Google continues to bolster its security infrastructure for its huge user base, this time by updating the search giant’s safe browsing application programming interface in keeping abreast with the expanding threat landscape.
The newest update to the safe browsing service includes features designed to safeguard Google users from the risk of phony embedded content, which abound in the Internet at present and continues to increase in number.
It is a common incident in the Web that a user might stumble upon a social engineering tactic that hides under the innocent disguise of a download button. There’s a lot of this kind of deceptive tool used by attackers to lure unsuspecting users.
Sometimes you will encounter a pop up message that says your computer is out of date and needs to be updated. Other times, there’s a seemingly legit Facebook Messenger chat notification that tells you a friend has messaged you. Still some other times, you will see ads that purport to offer the best deals for clothing or gadgets, but in reality are designed to deceive you. These are just some examples of social engineering, and often it is the less sophisticated Internet users that fall prey to this fraudulent tactic.
With Google’s latest update to its safe browsing API, the Mountain View company aims to protect its billion users from the claws of manipulative actors that use embedded content to cash in on less tech savvy internet users.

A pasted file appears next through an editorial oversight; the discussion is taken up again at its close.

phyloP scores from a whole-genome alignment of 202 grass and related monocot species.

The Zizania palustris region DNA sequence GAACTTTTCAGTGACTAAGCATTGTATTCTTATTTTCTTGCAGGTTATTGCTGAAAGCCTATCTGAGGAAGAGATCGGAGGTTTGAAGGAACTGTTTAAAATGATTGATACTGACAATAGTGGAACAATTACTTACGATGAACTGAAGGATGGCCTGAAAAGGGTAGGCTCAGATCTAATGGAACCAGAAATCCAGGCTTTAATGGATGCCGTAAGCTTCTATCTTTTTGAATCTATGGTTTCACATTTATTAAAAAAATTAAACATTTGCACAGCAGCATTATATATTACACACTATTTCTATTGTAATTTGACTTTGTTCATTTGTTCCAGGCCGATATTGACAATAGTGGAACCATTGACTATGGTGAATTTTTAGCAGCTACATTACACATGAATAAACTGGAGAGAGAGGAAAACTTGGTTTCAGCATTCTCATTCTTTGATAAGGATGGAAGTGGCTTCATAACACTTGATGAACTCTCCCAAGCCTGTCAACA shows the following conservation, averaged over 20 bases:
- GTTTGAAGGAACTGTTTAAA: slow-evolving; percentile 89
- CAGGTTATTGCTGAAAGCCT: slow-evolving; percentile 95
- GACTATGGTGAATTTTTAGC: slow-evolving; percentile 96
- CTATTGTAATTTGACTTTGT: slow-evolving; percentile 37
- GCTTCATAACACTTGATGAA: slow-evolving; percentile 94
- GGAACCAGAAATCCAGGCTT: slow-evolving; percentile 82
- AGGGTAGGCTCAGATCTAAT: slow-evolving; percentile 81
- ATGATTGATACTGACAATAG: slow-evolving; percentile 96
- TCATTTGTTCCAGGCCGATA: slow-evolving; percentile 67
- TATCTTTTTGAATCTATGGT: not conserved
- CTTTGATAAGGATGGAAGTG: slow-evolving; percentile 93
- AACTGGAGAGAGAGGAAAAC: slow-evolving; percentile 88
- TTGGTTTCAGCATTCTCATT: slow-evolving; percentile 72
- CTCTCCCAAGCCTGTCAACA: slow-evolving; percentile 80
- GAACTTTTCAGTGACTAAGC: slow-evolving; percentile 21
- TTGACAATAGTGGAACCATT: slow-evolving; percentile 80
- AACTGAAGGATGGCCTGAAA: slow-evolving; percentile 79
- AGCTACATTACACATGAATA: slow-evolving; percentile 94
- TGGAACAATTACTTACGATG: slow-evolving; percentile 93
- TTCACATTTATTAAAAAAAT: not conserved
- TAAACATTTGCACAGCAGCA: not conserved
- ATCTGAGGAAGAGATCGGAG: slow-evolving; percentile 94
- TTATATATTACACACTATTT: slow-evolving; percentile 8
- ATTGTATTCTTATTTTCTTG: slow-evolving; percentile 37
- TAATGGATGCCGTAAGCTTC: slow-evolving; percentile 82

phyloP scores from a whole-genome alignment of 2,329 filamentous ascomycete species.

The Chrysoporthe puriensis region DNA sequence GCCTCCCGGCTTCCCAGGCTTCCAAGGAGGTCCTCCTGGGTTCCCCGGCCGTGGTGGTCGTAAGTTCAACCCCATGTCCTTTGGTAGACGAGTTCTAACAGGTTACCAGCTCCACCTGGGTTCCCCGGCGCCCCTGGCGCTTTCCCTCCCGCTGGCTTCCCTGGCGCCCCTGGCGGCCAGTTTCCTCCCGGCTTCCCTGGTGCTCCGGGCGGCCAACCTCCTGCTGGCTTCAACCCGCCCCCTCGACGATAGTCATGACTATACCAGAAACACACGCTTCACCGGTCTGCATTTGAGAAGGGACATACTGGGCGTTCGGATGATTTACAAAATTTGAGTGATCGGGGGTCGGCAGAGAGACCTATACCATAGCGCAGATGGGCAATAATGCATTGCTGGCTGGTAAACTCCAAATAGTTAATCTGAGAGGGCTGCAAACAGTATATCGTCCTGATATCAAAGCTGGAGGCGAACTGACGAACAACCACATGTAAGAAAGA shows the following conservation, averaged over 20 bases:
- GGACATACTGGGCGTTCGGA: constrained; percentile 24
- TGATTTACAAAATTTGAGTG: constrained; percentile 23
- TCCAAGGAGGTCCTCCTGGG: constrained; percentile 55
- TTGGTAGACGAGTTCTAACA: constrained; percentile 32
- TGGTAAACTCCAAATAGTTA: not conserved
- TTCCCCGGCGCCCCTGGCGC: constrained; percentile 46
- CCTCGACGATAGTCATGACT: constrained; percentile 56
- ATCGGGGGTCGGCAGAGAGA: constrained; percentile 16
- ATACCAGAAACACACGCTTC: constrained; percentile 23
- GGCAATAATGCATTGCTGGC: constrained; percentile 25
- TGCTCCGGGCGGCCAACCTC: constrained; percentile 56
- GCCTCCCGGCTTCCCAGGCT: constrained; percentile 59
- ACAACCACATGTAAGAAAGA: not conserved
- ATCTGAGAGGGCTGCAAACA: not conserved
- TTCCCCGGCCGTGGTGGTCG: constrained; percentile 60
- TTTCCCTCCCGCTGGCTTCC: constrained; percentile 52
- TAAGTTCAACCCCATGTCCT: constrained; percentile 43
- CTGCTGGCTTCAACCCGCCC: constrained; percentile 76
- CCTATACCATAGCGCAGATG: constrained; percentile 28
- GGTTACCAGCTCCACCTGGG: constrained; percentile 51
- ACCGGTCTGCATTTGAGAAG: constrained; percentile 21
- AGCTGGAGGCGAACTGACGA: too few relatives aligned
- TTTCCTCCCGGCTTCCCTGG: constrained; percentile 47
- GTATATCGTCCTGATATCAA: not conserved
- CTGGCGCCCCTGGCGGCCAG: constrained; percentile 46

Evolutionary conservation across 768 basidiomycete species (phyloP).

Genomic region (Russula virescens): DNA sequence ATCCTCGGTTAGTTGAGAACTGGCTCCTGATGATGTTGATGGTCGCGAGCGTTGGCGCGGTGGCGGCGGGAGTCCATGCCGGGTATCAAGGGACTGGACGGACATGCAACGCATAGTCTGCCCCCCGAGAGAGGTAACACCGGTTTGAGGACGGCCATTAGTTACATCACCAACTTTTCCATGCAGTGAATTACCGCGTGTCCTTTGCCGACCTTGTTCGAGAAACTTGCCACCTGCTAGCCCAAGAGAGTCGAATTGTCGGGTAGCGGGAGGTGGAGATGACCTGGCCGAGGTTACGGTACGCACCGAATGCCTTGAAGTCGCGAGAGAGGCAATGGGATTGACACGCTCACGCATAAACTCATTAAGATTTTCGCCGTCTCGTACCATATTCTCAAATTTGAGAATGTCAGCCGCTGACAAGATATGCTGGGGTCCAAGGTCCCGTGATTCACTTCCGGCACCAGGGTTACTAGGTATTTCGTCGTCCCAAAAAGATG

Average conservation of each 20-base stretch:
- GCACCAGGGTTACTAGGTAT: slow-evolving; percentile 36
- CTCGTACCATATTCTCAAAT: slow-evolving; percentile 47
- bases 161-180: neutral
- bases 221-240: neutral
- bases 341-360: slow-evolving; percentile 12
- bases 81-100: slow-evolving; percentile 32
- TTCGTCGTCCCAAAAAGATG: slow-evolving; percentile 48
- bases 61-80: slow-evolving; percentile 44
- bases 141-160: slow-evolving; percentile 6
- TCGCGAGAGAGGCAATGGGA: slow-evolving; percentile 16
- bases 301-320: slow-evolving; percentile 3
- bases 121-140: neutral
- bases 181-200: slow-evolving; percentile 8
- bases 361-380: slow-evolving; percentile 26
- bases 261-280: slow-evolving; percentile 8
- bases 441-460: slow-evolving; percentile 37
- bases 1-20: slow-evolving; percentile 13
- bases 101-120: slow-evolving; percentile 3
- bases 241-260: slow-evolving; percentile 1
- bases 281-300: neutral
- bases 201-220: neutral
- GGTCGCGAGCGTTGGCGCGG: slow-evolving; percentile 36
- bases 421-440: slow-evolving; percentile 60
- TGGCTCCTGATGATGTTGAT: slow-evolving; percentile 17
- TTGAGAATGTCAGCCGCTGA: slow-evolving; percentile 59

This is just the most recent in Google’s efforts to counter social engineering tactics that have since been using adware, ad injectors and spyware that tricks Internet users into downloading malicious Web content. The new enhancements to the safe browsing API is seen as a move to further Google’s intention to expand the protection given to users of various Web services, especially at a time when the importance of security cannot be understated.
Google most recently revamped its policy on social engineering in November 2015. The new policy states that an embedded content on a web page will be treated as a form of social engineering if the image purports to be a trusted material but in fact appears otherwise, or when the content asks you to share your password and other sensitive personal information.
The policy has been changed especially for Chrome users who have frequently encountered social engineering attacks when they visit websites. Google Chrome will now scan URLs for potential phishing campaigns and other forms of threats by referring to Google’s database of malicious websites.
In addition to the safe browsing API for Chrome, Google also released the same service for Firefox and Safari browsers.